“Signs” by Five Man Band
This weekend I placed signs in my yard. Signs for the Walk to End Alzheimer’s in our area. These amazing events are going on all throughout the country over the next month or so. They are the primary fundraising events for the Alzheimer’s Association. Sticking the sign in my yard, and particularly that sign, when we are at the time every four years that I usually am putting a presidential candidate’s sign in my yard, brought me back to 2008 and the time that my mother was living with me. Or more appropriately, with “us” since my brother Richard had moved back from New Mexico to care for my parents in my home. My son Ken was with us too, and also my other brothers also came to help out and give Dick and me a break.
My mother was an extremely well-read and intelligent woman. So when she was in the decline from Alzheimer’s, reading was one of the things that remained with her even into the later stages of the disease. As caregivers, we used that to our advantage. As many caregivers do, we often found ourselves repeating things because mom would ask about something over and over if it were an issue she was concerned about. We learned that if we wrote down the answer she would find it for herself. After the fourth repetition of “now what are we making for dinner?” I would write out: “Dinner Menu for Tonight: Baked Chicken, Potatoes and Salad. Carol is cooking. We eat at 7.”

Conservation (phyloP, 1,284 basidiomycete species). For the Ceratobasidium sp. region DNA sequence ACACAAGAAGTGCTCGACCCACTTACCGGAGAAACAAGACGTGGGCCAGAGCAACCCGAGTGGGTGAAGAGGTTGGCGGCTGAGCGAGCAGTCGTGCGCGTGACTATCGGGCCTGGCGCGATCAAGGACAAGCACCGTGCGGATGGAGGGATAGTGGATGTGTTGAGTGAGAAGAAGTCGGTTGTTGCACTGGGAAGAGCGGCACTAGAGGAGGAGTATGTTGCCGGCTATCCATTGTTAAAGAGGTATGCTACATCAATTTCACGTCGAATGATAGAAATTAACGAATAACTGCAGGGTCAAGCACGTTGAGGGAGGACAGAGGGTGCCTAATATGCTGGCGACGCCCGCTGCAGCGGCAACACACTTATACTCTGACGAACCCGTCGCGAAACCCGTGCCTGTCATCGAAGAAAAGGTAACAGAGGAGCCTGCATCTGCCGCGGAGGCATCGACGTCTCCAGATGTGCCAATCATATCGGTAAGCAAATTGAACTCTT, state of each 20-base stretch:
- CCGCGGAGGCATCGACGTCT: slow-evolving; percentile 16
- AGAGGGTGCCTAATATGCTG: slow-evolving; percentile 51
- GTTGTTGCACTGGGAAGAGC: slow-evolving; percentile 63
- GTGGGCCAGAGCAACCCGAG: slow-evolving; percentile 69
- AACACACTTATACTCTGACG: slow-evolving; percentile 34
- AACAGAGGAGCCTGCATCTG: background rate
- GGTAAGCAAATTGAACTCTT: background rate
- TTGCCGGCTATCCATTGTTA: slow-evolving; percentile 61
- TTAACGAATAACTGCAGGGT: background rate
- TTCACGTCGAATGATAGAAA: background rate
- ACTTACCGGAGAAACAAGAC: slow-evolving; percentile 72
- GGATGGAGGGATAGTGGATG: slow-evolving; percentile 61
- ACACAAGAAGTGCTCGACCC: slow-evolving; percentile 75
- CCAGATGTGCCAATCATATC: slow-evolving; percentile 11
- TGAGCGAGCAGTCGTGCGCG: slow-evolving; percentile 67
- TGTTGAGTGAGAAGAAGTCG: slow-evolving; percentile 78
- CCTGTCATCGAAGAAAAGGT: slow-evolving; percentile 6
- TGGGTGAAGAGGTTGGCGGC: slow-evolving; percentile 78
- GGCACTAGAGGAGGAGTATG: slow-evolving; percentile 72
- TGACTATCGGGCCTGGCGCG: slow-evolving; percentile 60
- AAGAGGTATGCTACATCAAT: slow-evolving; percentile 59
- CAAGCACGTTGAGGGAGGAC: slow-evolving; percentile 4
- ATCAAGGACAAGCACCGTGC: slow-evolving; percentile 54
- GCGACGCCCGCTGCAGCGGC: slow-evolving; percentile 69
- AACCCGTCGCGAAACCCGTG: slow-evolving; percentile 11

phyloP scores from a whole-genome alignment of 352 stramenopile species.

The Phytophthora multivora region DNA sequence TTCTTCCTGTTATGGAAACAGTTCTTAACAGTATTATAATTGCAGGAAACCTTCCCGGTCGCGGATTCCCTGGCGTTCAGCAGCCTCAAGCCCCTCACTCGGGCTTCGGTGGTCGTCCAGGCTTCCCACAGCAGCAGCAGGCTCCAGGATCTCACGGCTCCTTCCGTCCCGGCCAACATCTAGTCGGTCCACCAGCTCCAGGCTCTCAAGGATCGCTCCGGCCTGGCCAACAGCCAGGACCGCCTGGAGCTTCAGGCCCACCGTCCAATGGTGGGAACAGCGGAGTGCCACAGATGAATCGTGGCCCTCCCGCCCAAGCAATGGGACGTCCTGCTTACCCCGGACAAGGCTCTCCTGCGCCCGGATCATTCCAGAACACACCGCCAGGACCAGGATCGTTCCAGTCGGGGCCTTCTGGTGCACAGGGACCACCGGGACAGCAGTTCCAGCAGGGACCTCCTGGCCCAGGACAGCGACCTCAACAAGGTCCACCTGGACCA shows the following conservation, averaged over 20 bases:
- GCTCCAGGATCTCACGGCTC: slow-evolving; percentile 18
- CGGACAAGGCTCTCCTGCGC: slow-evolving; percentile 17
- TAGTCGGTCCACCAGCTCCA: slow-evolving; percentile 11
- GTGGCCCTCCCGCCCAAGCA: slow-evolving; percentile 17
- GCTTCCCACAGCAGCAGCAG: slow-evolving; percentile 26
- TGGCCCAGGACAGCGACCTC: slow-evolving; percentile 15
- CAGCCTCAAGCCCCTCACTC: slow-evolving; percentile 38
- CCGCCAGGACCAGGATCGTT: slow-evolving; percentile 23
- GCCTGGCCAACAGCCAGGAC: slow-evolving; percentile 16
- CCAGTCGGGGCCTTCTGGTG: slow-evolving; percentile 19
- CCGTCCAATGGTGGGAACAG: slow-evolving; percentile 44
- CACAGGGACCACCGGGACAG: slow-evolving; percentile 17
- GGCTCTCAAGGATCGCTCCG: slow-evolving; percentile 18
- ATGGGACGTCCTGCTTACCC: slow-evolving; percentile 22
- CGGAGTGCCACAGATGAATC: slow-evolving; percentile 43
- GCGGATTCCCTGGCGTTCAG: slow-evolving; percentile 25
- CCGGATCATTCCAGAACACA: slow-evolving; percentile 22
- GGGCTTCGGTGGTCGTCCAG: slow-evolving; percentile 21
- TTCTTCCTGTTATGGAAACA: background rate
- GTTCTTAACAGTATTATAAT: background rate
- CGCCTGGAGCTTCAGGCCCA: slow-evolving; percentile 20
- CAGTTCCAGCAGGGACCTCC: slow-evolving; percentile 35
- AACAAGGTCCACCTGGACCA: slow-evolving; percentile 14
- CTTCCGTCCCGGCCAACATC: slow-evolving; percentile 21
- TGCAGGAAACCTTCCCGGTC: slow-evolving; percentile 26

The handwritten menu was really more for my sake than Mom’s. She had been the domestic commander-in-chief for 60 years. She was in charge of all the “washin’ cookin’ and cleaning.” It was completely natural for her to be concerned about what was going to be done for dinner. And it was completely natural for her to want to ask about it. The dementia simply took away her ability to remember that she had just asked five minutes before. It can be an extremely frustrating situation for a caregiver, but after awhile we took it in stride, and coped with things like written menus. My son Ken took the opportunity to try out different answers sometimes. I remember him telling Mom – in the space of a half hour – that we were having frog legs, squid and brussel sprouts for dinner, just to see how she reacted. Squid got a quizzical look. But in any event, it was usually easiest just to keep answering, and try to find something to change Mom’s focus. I feel sad when I see a caregiver chiding their loved one with “You just asked me that question!” Although I was there at first too, until I learned that only made Mom feel bad and didn’t stop her from repeating.
When I think about it, the repetitive questions were really the first signs of Alzheimer’s that we picked up on, well before the time that Mom and Dad ended up moving in. The Alzheimer’s Association has a brochure explaining some of the signs of Alzheimer’s, and you can find it here.
Mom would often communicate in writing to herself or to us, with the word “SAVE” written on important papers or “READ” written on notes to us about how she was feeling, or her “reminders” to make us feel more “at home” in “her” house. I kept one of my favorites and have posted it here, since it truly captured the Mom of that time. “Bless you.”